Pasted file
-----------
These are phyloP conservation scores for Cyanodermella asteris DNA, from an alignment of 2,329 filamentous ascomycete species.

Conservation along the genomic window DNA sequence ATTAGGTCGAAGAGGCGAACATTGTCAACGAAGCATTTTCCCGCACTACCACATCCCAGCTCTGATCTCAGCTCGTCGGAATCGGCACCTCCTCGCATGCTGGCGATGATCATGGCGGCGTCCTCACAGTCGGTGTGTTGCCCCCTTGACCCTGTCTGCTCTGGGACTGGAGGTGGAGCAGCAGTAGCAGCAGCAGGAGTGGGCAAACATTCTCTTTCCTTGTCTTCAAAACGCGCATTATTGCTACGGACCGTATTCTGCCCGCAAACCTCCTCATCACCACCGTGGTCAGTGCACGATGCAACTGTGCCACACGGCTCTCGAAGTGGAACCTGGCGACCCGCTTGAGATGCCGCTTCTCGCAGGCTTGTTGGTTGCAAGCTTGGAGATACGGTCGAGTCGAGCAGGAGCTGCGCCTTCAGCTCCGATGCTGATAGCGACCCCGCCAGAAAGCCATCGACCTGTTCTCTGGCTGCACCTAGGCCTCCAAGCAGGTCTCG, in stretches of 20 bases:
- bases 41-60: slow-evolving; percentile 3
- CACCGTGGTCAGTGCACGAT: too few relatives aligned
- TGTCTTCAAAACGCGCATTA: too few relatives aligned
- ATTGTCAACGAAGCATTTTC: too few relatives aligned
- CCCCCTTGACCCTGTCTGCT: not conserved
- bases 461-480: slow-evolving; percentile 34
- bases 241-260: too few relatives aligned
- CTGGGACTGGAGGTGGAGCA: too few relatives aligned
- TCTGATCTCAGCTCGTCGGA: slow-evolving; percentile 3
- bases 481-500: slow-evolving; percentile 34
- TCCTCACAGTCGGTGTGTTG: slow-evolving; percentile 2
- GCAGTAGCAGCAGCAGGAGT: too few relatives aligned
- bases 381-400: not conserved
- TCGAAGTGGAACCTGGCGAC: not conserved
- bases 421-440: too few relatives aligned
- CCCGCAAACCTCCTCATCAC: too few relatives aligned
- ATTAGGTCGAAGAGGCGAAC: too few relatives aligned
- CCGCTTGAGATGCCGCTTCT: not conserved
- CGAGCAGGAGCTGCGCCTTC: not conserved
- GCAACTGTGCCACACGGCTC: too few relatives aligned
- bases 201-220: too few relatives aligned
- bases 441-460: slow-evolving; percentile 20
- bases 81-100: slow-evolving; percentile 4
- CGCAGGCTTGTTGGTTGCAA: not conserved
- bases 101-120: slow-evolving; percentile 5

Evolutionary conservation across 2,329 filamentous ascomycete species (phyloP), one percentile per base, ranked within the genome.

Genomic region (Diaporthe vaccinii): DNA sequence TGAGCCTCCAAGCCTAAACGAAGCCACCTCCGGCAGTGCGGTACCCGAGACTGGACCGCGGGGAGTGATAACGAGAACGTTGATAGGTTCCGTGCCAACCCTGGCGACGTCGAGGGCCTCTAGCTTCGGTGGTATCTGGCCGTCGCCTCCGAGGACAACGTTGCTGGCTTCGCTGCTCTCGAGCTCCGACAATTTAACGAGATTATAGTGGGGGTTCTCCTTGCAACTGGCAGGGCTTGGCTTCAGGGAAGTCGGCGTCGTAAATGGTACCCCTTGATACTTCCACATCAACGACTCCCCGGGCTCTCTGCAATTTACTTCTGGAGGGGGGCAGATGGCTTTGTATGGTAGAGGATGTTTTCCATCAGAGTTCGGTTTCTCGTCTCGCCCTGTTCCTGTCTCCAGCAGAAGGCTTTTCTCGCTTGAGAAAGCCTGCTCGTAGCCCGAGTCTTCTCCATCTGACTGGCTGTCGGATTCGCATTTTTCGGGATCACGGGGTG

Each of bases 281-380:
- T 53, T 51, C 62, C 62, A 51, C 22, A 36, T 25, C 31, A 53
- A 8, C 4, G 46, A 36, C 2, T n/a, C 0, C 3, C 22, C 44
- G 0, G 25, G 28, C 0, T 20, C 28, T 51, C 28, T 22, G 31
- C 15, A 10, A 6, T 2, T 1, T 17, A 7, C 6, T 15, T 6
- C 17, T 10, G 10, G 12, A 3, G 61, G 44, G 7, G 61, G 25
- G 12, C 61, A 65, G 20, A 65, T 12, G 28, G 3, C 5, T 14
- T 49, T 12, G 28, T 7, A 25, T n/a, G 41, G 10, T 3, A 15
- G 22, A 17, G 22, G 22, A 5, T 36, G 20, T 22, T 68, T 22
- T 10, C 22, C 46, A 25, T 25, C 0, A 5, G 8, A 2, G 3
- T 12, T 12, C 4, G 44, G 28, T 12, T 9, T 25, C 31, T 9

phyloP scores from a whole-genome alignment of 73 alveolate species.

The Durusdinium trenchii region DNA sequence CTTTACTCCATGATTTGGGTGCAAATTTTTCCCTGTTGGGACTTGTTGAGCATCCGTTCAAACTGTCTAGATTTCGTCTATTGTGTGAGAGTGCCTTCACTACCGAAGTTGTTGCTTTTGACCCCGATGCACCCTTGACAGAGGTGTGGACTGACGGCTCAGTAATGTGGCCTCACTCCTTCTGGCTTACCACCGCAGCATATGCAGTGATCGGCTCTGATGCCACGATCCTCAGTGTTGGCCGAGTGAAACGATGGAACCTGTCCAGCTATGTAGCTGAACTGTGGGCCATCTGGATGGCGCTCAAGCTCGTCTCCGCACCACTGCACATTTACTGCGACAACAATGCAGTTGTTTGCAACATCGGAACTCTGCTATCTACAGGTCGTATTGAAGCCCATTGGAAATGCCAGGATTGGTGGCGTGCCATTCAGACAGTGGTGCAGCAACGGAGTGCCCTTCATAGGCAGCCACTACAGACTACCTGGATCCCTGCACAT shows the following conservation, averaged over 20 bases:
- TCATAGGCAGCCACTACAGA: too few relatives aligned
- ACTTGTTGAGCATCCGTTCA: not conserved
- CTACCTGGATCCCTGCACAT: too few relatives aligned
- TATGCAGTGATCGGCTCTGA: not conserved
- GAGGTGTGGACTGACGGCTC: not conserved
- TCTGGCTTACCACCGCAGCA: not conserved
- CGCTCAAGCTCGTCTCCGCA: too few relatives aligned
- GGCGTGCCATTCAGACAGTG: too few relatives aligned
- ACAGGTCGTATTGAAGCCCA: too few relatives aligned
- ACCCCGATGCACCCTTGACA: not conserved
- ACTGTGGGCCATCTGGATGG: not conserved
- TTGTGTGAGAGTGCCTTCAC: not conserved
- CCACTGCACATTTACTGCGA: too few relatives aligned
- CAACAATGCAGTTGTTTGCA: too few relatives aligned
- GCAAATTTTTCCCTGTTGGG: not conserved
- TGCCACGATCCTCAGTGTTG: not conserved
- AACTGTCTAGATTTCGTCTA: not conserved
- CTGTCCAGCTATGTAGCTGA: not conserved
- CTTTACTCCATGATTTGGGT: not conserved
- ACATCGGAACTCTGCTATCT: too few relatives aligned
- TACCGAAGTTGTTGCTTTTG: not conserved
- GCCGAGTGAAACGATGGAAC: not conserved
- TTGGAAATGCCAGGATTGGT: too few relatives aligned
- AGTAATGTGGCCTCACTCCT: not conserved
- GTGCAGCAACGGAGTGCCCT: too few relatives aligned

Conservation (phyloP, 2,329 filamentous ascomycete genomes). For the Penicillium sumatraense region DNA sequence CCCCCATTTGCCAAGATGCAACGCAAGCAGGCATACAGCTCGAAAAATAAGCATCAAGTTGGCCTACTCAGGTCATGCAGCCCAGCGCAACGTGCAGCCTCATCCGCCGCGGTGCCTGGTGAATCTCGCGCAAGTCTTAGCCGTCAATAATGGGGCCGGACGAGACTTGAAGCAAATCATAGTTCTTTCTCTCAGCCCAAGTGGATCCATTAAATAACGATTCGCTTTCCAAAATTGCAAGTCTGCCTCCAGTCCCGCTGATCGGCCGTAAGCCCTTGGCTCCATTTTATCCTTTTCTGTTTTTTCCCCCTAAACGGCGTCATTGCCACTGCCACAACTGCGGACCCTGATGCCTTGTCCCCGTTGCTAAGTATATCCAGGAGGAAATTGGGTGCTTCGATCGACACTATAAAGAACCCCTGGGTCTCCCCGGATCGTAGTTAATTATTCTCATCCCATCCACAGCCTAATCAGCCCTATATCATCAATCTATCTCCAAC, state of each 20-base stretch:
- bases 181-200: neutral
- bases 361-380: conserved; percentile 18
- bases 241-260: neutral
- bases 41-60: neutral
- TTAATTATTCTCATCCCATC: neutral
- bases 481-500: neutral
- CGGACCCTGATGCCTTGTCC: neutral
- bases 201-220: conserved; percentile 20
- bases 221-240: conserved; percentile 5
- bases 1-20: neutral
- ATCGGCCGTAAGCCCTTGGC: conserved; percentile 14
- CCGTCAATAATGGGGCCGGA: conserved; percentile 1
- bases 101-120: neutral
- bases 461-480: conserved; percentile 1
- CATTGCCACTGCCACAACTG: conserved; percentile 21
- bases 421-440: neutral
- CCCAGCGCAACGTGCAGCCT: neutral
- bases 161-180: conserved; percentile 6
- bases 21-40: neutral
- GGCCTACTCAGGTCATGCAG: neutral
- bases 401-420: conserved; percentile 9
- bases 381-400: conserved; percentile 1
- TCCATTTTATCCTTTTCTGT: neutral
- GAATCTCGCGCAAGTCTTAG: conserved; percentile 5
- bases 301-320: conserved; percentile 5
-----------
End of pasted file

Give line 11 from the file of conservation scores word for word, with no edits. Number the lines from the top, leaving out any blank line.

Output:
- TCTGATCTCAGCTCGTCGGA: slow-evolving; percentile 3